The Centre for Urban and Regional Studies (CURS) engages in research focused on the complex political, economic, social, cultural and environmental processes and relations that are transforming cities and regions.

Centre for

PhD and Research Masters

The Centre welcomes applications from prospective Masters and PhD students. To be considered, you will need to be fully fluent in English and have achieved excellent results in your undergraduate studies. For example, an average grade of distinction in Australia, a GPA of more than 3.5 in the US and Canada, or a CPI of more than 8.6 in India.

Current Projects

  • Constructing the global city (Elizabeth Adamczyk)
  • Climate change impacts on the livelihood of women in the disaster vulnerable areas of Bangladesh: responses to adaptation strategies for a sustainable future (Muhammad Asaduzzaman)
  • Performing'nature' in Ku-ring-gai Chase National Park through management (Sarah Bell)
  • 'A Liveable life' – the possibilities and realities of asylum seekers in Australia and the role of NGOs in providing support (Elise Briggs)
  • Critical and social movement relevant research with autonomy-oriented social movements (Lara Daley)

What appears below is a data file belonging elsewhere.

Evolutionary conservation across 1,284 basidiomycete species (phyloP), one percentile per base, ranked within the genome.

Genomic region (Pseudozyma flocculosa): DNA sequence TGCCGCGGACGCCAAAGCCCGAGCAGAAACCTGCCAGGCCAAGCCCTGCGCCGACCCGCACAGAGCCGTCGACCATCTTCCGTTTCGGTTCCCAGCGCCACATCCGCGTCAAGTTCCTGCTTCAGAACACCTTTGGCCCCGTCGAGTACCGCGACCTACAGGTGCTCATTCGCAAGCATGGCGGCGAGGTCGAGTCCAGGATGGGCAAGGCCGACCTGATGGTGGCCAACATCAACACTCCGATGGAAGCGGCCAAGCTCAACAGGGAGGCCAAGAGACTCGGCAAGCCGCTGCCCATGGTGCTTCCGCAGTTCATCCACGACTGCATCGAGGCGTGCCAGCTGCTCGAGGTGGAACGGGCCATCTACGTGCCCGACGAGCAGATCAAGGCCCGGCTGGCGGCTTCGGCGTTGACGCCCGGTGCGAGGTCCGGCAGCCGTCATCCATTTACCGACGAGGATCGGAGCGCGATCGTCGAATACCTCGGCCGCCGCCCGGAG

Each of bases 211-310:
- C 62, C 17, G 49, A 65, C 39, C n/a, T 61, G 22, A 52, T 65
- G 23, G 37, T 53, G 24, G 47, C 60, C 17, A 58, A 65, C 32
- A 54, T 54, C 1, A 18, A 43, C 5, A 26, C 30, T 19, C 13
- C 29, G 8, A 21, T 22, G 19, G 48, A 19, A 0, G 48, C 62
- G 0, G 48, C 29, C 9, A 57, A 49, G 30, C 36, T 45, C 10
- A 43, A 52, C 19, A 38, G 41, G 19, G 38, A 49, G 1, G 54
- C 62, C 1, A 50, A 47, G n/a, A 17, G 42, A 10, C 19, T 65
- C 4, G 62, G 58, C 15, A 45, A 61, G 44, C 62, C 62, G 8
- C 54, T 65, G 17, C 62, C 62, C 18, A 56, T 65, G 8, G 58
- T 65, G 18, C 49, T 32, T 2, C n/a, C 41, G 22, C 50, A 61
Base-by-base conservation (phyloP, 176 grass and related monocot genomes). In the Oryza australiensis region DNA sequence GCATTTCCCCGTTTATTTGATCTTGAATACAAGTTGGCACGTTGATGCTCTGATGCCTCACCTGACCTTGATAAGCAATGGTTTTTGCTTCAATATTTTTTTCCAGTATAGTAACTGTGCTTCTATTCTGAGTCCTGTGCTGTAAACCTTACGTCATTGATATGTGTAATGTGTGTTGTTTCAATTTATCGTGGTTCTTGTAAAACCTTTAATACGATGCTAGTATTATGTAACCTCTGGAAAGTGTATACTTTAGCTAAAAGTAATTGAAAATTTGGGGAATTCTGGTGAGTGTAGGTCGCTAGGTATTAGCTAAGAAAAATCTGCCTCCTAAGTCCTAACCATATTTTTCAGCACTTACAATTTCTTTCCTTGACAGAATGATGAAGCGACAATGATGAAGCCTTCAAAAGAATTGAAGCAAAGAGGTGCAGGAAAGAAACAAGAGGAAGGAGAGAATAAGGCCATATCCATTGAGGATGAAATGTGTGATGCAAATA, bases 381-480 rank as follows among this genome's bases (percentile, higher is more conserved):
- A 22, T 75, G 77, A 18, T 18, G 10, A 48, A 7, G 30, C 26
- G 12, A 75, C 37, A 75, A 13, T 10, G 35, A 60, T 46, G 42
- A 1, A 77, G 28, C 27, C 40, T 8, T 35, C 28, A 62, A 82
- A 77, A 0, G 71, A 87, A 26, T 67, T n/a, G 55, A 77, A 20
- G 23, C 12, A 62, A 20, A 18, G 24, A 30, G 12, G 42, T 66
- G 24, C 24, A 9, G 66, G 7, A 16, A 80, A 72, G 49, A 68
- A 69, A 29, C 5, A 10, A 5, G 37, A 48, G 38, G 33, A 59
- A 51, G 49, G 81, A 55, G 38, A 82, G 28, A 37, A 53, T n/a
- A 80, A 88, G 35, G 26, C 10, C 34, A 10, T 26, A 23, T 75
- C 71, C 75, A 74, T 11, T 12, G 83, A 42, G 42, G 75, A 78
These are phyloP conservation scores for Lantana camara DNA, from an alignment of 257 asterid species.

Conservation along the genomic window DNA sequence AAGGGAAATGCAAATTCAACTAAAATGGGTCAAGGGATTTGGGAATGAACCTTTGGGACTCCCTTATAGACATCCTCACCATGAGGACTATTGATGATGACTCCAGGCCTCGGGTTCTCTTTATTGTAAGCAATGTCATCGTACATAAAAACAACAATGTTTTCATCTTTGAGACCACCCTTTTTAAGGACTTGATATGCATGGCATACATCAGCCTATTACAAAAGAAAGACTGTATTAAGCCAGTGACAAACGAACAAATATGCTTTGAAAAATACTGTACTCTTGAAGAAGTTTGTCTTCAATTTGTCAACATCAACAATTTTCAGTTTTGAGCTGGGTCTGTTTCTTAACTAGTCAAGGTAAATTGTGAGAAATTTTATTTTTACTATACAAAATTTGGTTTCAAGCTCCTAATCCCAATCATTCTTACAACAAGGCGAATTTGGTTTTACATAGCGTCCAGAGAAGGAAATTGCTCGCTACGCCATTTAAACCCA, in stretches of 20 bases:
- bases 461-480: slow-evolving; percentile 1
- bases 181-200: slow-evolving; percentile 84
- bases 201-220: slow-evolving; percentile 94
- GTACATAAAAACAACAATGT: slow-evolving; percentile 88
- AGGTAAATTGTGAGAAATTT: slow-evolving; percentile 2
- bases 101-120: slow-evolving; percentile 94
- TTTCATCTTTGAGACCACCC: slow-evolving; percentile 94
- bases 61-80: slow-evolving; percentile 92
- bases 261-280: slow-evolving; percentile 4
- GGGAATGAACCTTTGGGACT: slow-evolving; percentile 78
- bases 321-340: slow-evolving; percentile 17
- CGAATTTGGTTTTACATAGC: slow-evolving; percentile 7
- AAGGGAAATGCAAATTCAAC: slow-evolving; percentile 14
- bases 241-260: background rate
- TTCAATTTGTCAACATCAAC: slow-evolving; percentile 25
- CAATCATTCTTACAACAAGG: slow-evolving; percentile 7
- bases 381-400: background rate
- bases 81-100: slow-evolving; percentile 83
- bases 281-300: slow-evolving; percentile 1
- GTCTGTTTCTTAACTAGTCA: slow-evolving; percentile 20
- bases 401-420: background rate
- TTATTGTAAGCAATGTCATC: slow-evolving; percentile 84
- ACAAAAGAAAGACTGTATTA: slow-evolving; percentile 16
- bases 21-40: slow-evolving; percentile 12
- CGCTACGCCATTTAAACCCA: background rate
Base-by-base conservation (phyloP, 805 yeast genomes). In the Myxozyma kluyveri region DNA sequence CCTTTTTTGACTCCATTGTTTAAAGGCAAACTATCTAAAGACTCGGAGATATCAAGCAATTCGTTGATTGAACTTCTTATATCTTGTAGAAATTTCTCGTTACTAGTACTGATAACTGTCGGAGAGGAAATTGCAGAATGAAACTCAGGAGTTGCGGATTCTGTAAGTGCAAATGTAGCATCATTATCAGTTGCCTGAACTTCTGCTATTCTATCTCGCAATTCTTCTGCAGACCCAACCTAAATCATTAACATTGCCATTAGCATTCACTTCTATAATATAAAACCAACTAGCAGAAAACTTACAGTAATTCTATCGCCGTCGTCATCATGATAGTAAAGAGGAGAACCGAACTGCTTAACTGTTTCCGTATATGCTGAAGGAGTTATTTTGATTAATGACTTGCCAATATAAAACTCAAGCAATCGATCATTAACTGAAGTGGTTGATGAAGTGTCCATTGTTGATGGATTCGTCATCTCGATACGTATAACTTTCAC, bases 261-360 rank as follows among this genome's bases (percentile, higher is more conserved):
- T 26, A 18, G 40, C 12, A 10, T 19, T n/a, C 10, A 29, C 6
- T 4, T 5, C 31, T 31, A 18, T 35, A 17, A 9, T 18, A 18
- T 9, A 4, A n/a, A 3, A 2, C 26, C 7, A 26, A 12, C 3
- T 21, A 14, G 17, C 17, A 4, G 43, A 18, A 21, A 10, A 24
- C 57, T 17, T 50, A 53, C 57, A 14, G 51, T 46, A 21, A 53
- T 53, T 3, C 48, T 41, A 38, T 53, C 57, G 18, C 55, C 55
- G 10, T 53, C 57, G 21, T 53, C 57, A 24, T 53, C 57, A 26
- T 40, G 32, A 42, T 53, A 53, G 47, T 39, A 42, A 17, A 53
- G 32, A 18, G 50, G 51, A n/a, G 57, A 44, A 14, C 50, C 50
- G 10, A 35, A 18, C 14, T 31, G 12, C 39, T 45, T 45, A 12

• Economicjustice and ethics in the food economy: food sovereignty economies in Spain (Rhyall Gordon)
  • Re-making:the ontological politics of environmental management (Ryan Jones)
  • Making peace With the Orange Roughy: truth and reconciliation for a fish (Matthew Coxhill)
  • Refugees in Newcastle - Who cares? (Faith Curtis)
  • Repairing, renovating and renewing the urban assemblage (Rupert Doney)
  • Volunteer tourism and the third space/borderlands (Phoebe Everingham)
  • The Australian wheat farmer – a national icon of resilience? (Susan Caves)
  • Crafting Counter-Topographies: Tracing the Contours of Resource-led Development across Development 'Worlds' (Melina Ey)
  • Sustainable Development for Whom? EIA Practice in Laos (Aeng Phaengsuwan)
  • Tracing and theorising the processes, practices and politics shaping urban energy transitions: a case study approach (Nathalie Gentle)
  • Geographies of mobilities (Ainsley Hughes)

Recently Completed RHD Projects

  • Prosaics of interagency human service delivery: the potentialities of peopled, practised and caring states (Louise Askew)
  • Development discourse and the postcolonial challenge: the case of Fiji's aid industry (Paul Hodge)
  • Making the Southern Ocean: exploring political and post-humanist geographies of marine space (Jill Sweeney)
  • Cities of possibility: performing care-full urban justice (Miriam Williams)
  • An emotional geography of HIV/AIDS development work in PNG (Jack Aisbett)
  • Itinerant understandings, travelling policy: chronic homelessness in and beyond Australian cities (Thomas Baker)
  • More-than-useful geographies of gardens in public housing: (e)valu(at)ing everyday practices and stories of gardens, home and community (Nicola Vaughan)
  • A mall, a mosque and Martin Place: publics, publicness and space (Adam Tyndall)
  • An interdisciplinary investigation into the experience and impacts of living with drought for three generations of Australian women (Jane Rich)